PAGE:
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Facts to know about the Fulbright Program

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Update 4/29/19 5:58 p.m.: This article has been updated. It originally stated that Samantha Davis is a Fulbright scholar when she is, in fact, an Alternate English Teaching Assistant to Croatia. In addition, the article contained incorrect statistics about Fulbright, which have now been updated. 

Last week, the Loyolan published a page with pictures of LMU Fulbright semi-finalists for the Fulbright U.S. Program, and it left many students wondering: what is the  Fulbright Program? 

The Fulbright U.S. Student Program is a highly competitive international fellowship program sponsored by the U.S. government. It is a program designed for individuals who are either recent graduates, masters and doctoral candidates or young professionals who have up to five years of professional study or experience in the work field. Accepted applicants will go abroad and work on either study/research projects or be a part of the English Teaching Assistant Programs. It offers up to 2,100 teaching, research or study opportunities in over 140 different countries. Its grant duration can last anywhere from eight to 10 months

Fulbright is a great alternative to consider if you are an undergraduate student who is graduating and feel that you’re not 100 percent ready to jump right into graduate or law school at the end of the summer.

“It’s been my plan to attend law school directly after undergrad for a long time,” Samantha Davis, a senior philosophy major, said. “I began wondering if I should take a year off and do something else for a bit [and] the more I looked into it, the more interested I became and decided it would be a great way to spend a year before heading to law school.” Davis is an Alternate English Teaching Assistant to Croatia.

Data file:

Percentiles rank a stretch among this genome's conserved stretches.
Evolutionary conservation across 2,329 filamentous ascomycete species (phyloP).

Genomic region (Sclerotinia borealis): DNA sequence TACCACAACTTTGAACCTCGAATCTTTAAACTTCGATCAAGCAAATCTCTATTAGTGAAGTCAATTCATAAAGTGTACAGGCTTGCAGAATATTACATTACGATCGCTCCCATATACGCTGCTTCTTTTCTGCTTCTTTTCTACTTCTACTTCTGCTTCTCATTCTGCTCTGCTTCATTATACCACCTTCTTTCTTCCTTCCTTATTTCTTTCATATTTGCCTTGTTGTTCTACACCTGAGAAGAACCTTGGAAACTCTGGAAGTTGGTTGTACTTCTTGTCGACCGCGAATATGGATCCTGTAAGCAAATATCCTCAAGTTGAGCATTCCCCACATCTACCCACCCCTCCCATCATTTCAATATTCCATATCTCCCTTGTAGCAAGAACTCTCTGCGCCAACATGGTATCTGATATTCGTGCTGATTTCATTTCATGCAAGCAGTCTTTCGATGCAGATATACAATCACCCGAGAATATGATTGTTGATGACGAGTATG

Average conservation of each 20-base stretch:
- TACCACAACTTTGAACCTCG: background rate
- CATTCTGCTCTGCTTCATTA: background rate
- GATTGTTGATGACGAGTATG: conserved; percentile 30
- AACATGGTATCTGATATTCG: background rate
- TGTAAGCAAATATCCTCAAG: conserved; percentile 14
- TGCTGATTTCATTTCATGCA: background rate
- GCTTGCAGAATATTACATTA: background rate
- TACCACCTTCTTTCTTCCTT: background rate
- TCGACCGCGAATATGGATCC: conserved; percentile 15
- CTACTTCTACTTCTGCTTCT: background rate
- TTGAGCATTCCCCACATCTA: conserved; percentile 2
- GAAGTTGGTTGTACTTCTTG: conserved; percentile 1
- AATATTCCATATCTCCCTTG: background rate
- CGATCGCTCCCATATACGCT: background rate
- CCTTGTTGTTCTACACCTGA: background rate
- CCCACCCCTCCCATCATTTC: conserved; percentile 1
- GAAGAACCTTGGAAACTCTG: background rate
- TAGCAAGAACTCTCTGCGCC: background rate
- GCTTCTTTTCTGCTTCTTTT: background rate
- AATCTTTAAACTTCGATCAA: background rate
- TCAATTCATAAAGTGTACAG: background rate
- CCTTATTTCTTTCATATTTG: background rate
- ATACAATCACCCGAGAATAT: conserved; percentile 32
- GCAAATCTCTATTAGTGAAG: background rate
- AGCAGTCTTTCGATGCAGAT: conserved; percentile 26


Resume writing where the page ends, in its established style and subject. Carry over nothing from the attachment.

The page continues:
Whether you decide to do research in another country or be a part of the English Teaching Assistant Program, being a Fulbright scholar is an exceptional opportunity. Fulbright allows individuals to immerse themselves into foreign environments and gain worldly experience. “I want to grow as a person and I feel like traveling [in the past] has changed my perspective on what I have here in [the U.S.]. It made me appreciate my life here,” Sami Leung, a senior psychology major and managing editor at the Loyolan, said. 

Additionally, Fulbright not only allows students to gain a different type of experience before jumping back onto the rigorous environment that is graduate school, medical school or law school, but it gives undecided undergraduate students the opportunity to weigh their options.

“I’m a psych major which allows for a very broad spectrum of job opportunities and I’m not really sure what I want to do yet, so I feel like [Fulbright] will also give me the opportunity to examine what I want to do,” Leung said.

Currently, LMU has 12 semi-finalists, all of which are designated to different locations with different occupations. Their fate is still unknown, but is said to be announced by May of this year. Although the 2019-2020 Fulbright applications may be closed, now is a good time to start thinking about applying for next year’s fellowship opportunities. The program may be competitive, but you never know where your fate will lie and you may just end up being on the semi-finalist list for the 2020-2021 Fulbright Student Program.

Additionally, it is always important to remember that very much like the Fulbright U.S. Student Program, there are also other amazing programs such as the Capital Fellows Program, Critical Language Scholarship, Gates Cambridge Scholarship, Benjamin A. Gilman Scholarship, Freeman-Asia and so many more that are worth looking into and can be just as great.

For accomplished academics looking for ways to expand their horizons, programs like the Fulbright Program or the other ones mentioned above could be an incredible experience and a useful step in securing a bright future. The pursuit of knowledge isn’t limited only to classrooms and college campuses, and  the Fulbright Program is proof of this fact. 

This is the opinion of Caroline Iglesias, a sophomore communications studies and political science major from Riverside, CA. Tweet comments to @C_Iglesias99 or email comments to aboulas@theloyolan.com.

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